William Clift FRS (14 February 1775 – 20 June 1849) was a British illustrator and conservator.
While attending school in Bodmin, William's talent for drawing attracted the attention of the Prior Colonel Walter Raleigh Gilbert’s wife. Mrs. Gilbert noticed Clift had a natural talent for drawing, visible through his eagerness "to come into her kitchen in Cornwall and make drawings with chalk on the floor." She soon recommended William for an apprenticeship with John Hunter, a celebrated physician.
Clift arrived in London on 14 February 1792 and was taken on as an unpaid apprentice "to write and make drawings, to dissect and take part in the charge of the museum" which his master had established at the back of his house in Leicester Square. This arrangement continued until Hunter's death on 16 October 1793.
After Hunter's death, Clift was engaged for six years by the surgeon's executors to watch over the collections. He lived with an old housekeeper in the house in Castle Street, since his pay was limited to 'seven shillings a week'. He was solely responsible for the safety of collections. He copied and preserved around one half of Hunter's manuscripts that otherwise would have perished. When the collection was purchased by Parliament it was reportedly in a better state than it was at its owner's death. When the newly incorporated Royal College of Surgeons agreed to take charge of the collection in 1800 it agreed to retain Clift as its Conservator, rewarding his services with a salary of about £100 a year. From that date, his time and talent were exclusively devoted to the advancement of comparative anatomy and physiology.He lived to see the museum 'enriched, enlarged, and worthily displayed and illustrated.' Under his supervision, Hunter's collections were successfully relocated twice, first in 1806 to a temporary location and then in 1813 to the College museum.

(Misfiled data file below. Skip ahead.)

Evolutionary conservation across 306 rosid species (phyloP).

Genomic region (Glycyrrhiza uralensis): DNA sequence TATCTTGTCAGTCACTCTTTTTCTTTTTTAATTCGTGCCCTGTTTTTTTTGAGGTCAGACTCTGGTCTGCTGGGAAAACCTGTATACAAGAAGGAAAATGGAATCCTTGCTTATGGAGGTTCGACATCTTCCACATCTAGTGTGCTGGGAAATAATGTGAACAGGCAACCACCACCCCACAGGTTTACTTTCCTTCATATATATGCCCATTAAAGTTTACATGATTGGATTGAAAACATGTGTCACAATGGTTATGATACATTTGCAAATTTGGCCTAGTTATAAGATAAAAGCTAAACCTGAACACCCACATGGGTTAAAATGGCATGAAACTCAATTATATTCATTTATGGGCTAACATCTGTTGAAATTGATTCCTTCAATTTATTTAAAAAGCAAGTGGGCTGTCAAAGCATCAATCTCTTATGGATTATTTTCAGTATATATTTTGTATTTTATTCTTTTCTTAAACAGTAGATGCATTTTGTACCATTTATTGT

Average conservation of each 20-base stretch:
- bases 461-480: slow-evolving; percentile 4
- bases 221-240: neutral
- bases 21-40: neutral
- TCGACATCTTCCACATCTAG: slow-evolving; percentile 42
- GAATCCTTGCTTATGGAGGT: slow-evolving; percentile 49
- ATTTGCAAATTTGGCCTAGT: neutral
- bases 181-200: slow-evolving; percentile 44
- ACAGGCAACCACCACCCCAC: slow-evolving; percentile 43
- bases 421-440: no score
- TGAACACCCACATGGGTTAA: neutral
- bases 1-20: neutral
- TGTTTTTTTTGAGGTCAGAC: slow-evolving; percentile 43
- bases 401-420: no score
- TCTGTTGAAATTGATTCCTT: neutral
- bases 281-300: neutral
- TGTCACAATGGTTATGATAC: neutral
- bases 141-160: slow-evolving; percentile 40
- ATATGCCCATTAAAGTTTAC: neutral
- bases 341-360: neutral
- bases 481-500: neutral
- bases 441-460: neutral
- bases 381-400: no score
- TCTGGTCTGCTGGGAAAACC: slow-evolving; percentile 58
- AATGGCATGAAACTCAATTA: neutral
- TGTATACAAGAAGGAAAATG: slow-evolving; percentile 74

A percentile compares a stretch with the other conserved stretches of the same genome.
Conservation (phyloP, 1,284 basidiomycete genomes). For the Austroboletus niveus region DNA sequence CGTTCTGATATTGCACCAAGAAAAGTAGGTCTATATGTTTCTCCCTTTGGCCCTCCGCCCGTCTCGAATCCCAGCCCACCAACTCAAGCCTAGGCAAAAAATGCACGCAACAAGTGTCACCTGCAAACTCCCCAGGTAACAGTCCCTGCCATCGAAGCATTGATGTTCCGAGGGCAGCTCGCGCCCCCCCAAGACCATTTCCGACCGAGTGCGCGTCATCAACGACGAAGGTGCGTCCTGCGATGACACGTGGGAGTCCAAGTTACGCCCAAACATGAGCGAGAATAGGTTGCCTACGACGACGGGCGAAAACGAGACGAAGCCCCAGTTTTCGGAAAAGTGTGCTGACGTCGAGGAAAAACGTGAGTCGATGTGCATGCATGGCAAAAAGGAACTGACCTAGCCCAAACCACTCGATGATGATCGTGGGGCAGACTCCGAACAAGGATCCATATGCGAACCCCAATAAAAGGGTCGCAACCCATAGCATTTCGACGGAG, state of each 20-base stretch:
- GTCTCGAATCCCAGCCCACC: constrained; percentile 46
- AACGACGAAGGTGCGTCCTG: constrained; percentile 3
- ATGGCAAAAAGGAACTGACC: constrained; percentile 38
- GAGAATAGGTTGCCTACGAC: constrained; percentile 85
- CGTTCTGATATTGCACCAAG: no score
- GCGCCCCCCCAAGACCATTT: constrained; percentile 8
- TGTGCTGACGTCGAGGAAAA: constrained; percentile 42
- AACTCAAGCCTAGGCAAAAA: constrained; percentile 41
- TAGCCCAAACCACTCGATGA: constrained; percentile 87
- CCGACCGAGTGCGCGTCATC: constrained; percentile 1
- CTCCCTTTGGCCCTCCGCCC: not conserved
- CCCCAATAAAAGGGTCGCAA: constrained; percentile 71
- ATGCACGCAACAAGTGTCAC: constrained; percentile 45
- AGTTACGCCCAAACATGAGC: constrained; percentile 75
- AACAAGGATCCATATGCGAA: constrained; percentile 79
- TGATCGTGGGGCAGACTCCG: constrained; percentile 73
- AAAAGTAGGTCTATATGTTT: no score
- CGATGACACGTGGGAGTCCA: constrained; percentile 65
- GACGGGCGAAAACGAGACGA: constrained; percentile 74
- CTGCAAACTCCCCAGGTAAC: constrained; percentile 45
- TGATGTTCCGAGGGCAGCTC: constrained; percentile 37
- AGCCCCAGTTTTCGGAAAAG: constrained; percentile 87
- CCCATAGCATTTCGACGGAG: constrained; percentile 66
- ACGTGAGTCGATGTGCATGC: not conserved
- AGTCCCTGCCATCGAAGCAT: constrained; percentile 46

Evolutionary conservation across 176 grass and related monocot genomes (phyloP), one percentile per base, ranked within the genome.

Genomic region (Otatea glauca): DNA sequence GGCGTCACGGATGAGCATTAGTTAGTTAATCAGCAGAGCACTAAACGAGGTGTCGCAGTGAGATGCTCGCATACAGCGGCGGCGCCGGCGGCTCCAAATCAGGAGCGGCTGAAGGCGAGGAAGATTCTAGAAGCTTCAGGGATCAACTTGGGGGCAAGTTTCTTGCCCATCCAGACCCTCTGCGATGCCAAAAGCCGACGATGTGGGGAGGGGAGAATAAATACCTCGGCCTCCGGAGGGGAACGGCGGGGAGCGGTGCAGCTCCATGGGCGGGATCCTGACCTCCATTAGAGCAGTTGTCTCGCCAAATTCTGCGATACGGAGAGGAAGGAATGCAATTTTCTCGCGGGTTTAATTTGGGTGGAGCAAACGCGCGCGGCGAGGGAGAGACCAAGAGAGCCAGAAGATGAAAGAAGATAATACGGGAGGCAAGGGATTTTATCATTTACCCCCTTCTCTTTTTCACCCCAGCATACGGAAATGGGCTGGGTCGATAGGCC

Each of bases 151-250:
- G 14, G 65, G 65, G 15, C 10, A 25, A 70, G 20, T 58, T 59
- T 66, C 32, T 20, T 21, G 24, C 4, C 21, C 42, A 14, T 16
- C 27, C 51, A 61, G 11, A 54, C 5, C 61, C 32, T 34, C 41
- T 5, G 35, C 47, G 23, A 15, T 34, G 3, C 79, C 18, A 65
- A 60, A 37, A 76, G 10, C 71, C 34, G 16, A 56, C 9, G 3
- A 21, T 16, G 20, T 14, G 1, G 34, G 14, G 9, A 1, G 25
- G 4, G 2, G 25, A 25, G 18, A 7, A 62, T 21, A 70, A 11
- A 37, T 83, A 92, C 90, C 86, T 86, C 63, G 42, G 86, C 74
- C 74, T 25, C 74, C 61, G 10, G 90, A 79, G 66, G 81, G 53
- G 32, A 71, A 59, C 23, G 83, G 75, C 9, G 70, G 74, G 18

Clift married Caroline Amelia Pope in 1799, at St. Martin's-in-the-Fields in London and remained with her until her death in April 1849. A few weeks later, on 20 June 1849, Clift died at Stanhope Cottage, Hampstead Road, London. They were both buried in Highgate cemetery.
Clift's only son, William Home Clift, assisted his father in the museum. He was born in 1803 and died in 1833. His only daughter, Caroline Amelia Clift, was married at New St. Pancras Church on 20 July 1835 to Professor (later Sir Richard) Owen, and died at Sheen Lodge, Richmond Park, on 7 May 1873, age 70.
Clift achieved respect and popularity within the scientific community of his time. Dr. South spoke of him as 'a kindly-hearted creature, always ready to impart and not to appropriate information,' and with a 'head crammed full of knowledge.' Benjamin Brodie the elder praised his industry and his thirst for the acquisition of knowledge, his sagacity and keen observation. He was esteemed by Sir Joseph Banks, Dr. Wollaston, Sir Humphry Davy. Through the influence of the latter, he was elected Fellow of the Royal Society on 8 May 1823.